Yoga People - De Jur Jones

Yoga People - De Jur Jones
I first learned about tree inequity from De Jur when we met to discuss yoga over high tea in downtown Los Angeles. For the similarly uninitiated: studies have shown that low-income areas have less trees. Because of this, these neighborhoods are hotter. In addition, residents are more prone to sun damage from the increase in reflections from concrete; they are thus more likely to experience heat stroke or other illnesses related to heat and sun.

It’s sobering to realize that even the amount of greenery in our neighborhoods reflects the greater inequities in society. De Jur lives her life to reverse this injustice in whatever way she can. She’s been a yogini since 2001, after experiencing a hysterectomy. Finding a class taught by a Black teacher wasn’t easy, but once this was achieved, De Jur found herself experiencing greater flexibility, faster healing, and greater serenity in her life away from the mat.

Think about it: how many yoga classes have you taken from a Black teacher? Another inequity to be addressed!

De Jur first used MeetUp and GroupOn to take classes at a variety of studios in the Los Angeles area before taking her first teacher training at Bhakti Yoga Shala with Dianne Bondy and Hala Khouri. Since then, she has taken a 300 hour training as well as specialized classes. She is a member of the International Association of Yoga Therapists, and has herself been certified to practice yoga therapy.

During her Accessible Yoga training, De Jur met founder fJivana Heyman, She was soon asked to pose as a model for his eponymously named book. In her sixties and as a woman of color, she once again demonstrated the adage that yoga is for everyone. Looking for ways to further extend the teachings, she became involved with the Prison Yoga Project, training here three times, from 2012-2014.

Currently, De Jur teaches at the Men’s State Prison in Lancaster, the Metropolitan Detention Center in Los Angeles, the Los Angeles Twin Towers County Jail, and at the Men’s Central Jail (this last is the oldest detainment center in Los Angeles), at the Century Regional Detention Facility in Lynwood, and at the Chino Women’s Prison. (I’m glad I was able to help her to catch her breath over tea!)

As if her work with the incarcerated isn’t intense enough, she has also begun work with Uprising Yoga, bringing the teachings to sex-trafficked teenagers. This is a far cry from studio work, and special training is needed to work with these individuals. Accordingly, De Jur has trained and worked with Jill Weiss Ippolito of Uprising Yoga, learning Trauma-Informed teaching in order to bring asana and breathwork to yet another marginalized group.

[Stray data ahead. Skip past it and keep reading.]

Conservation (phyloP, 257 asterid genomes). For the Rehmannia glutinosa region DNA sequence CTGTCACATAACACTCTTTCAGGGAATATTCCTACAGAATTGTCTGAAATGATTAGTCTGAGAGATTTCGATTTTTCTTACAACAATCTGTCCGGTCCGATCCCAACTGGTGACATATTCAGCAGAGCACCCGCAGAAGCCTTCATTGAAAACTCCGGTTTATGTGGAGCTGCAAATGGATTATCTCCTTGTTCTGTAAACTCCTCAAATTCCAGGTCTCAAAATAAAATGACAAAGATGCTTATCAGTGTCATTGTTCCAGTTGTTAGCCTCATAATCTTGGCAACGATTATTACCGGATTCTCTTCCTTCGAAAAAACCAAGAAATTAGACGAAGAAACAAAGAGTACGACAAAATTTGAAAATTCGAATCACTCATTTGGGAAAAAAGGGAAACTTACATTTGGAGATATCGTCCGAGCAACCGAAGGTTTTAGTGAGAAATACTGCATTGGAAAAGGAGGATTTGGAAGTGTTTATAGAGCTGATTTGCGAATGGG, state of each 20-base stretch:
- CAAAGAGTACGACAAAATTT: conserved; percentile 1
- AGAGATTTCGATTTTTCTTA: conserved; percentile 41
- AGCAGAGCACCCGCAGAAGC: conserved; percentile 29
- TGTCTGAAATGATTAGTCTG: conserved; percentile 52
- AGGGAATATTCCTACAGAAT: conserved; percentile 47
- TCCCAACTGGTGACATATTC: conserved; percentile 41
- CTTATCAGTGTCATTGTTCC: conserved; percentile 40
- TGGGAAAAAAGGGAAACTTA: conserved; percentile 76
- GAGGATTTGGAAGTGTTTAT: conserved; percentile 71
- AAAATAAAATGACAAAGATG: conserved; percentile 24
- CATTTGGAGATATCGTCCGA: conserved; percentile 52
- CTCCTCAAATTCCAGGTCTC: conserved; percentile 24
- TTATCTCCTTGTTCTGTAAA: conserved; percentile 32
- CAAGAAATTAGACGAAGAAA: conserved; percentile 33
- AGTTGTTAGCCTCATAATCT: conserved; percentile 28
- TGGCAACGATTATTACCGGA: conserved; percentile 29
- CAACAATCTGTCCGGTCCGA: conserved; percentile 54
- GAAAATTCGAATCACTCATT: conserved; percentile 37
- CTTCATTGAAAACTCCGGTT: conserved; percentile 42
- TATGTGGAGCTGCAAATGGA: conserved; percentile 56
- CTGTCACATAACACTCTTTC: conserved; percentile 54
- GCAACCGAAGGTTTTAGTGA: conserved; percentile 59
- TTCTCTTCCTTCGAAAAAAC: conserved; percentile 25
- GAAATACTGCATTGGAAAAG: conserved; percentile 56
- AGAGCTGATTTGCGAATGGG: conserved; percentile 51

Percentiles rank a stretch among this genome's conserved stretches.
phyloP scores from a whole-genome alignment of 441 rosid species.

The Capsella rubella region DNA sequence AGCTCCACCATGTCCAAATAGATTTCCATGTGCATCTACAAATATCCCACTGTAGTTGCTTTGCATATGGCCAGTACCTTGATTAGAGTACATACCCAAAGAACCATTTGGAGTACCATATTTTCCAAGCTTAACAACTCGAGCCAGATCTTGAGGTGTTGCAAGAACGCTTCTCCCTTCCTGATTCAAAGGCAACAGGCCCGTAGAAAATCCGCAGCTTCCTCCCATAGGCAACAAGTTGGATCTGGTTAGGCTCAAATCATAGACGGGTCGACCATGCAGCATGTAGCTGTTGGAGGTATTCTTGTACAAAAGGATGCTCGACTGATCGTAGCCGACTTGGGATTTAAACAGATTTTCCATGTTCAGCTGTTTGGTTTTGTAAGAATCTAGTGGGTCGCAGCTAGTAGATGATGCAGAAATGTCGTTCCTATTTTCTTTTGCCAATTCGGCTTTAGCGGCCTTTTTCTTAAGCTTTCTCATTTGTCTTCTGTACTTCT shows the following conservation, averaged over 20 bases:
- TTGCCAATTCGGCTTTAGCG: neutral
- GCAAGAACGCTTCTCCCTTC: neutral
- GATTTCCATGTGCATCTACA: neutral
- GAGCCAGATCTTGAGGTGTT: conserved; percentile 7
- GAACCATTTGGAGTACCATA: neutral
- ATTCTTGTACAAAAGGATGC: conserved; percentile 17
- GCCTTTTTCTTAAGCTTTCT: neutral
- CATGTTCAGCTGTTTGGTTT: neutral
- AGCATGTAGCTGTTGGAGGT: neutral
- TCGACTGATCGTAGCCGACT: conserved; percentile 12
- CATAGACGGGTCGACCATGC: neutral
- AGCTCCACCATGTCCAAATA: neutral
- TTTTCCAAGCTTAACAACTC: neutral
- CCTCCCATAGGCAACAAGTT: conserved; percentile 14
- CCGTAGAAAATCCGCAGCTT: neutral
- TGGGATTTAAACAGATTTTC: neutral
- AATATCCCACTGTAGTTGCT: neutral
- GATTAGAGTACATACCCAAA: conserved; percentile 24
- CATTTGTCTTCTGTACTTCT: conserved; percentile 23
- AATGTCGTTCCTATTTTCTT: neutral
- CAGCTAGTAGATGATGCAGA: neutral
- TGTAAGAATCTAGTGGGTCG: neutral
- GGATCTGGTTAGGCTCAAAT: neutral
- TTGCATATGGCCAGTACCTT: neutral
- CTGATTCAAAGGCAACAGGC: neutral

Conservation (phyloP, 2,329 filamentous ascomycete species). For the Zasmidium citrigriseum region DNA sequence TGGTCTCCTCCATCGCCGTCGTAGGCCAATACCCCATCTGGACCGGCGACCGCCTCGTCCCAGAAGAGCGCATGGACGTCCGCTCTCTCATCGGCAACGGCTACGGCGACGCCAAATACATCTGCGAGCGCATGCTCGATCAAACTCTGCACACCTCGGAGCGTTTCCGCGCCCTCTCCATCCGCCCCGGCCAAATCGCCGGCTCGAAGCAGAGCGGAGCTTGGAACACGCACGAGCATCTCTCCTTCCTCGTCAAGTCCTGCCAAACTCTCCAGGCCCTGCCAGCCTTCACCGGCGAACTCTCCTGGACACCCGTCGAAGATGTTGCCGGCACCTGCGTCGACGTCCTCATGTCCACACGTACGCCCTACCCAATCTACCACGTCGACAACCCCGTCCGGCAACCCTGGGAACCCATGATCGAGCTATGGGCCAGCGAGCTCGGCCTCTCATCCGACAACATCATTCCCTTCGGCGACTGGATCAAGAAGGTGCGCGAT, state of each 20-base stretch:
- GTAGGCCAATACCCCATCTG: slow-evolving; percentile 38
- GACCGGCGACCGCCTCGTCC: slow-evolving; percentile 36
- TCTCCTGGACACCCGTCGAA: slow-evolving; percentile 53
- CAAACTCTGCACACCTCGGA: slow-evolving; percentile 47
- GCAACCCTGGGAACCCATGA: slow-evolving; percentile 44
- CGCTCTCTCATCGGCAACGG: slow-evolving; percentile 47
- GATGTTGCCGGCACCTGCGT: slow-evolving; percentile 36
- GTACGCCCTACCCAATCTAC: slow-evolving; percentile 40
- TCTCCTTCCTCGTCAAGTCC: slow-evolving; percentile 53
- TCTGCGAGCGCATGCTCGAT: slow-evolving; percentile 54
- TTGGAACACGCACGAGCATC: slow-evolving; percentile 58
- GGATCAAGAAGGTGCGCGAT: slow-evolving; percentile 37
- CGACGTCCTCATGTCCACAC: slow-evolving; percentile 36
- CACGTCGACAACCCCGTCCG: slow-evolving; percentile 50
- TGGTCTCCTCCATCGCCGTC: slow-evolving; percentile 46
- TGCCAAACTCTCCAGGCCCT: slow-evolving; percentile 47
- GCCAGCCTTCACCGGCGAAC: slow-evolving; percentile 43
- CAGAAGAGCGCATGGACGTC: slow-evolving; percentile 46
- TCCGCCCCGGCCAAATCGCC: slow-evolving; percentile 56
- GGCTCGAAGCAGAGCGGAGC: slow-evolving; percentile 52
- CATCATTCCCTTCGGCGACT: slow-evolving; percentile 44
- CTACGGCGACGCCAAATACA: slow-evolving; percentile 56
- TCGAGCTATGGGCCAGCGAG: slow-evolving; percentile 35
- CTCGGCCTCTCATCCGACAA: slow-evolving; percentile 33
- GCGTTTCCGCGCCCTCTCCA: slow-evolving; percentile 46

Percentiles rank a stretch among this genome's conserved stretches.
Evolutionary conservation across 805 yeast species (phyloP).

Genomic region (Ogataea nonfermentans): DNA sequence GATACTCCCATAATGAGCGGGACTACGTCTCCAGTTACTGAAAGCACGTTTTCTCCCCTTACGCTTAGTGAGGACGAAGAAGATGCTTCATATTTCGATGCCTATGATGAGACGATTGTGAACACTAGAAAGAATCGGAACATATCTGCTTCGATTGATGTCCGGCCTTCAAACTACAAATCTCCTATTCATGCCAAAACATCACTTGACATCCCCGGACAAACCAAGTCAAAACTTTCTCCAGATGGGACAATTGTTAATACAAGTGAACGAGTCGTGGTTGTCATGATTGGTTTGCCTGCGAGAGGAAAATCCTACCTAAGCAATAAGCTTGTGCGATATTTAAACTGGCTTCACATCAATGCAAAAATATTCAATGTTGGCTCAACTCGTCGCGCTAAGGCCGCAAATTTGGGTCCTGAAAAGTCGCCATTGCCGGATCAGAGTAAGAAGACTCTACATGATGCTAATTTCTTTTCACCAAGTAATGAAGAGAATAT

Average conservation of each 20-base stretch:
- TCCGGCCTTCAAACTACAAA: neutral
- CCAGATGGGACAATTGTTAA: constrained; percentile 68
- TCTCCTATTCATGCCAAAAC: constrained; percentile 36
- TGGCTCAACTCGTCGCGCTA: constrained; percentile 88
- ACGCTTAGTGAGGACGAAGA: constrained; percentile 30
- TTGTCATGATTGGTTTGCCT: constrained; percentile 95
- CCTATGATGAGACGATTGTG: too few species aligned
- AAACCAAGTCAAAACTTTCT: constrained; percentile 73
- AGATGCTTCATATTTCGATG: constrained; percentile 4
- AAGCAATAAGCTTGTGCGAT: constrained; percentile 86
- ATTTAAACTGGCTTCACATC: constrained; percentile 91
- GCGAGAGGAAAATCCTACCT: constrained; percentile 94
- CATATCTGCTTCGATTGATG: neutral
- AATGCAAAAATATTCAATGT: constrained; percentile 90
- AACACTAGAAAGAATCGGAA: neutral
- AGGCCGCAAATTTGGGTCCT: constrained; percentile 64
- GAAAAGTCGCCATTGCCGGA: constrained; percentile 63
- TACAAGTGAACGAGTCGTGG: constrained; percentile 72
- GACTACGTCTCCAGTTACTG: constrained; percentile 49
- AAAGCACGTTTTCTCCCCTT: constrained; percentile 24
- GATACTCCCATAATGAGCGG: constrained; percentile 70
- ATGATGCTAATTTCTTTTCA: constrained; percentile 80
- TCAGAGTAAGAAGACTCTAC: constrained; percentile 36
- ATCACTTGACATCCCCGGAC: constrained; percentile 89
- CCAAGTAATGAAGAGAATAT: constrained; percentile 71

“Accessible Yoga is yoga that includes everyone in the room – despite mental challenges, body shape, race, or age,” says De Jur, noting that many people need the to start with the physical practice in order to access the mental benefits. Her knowledge of how trauma affects people has influenced her decision to abstain from adjusting people; she does not touch her students for a variety of reasons. When teaching, she emphasizes the agency and autonomy of every individual in class, giving power back to those who have lived without it.

Personally, De Jur practices three days a week, for 20-30 minutes at a time. She does some mindfulness work, but doesn’t criticize herself when she can’t sit still. In addition to her seva as a yoga teacher, De Jur tries to work service into her daily life, often using Facebook as a way to pass on information about services for the homeless and other marginalized groups.
De Jur follows an unusual path – few yoga teachers actively seek out the groups she works with so naturally. In this way, she models seva or service as a form of karma yoga, or the path of good deeds. Her entire life is focused on making this world a better place for all. I intend to plant a tree in her honor, in a neighborhood with need.

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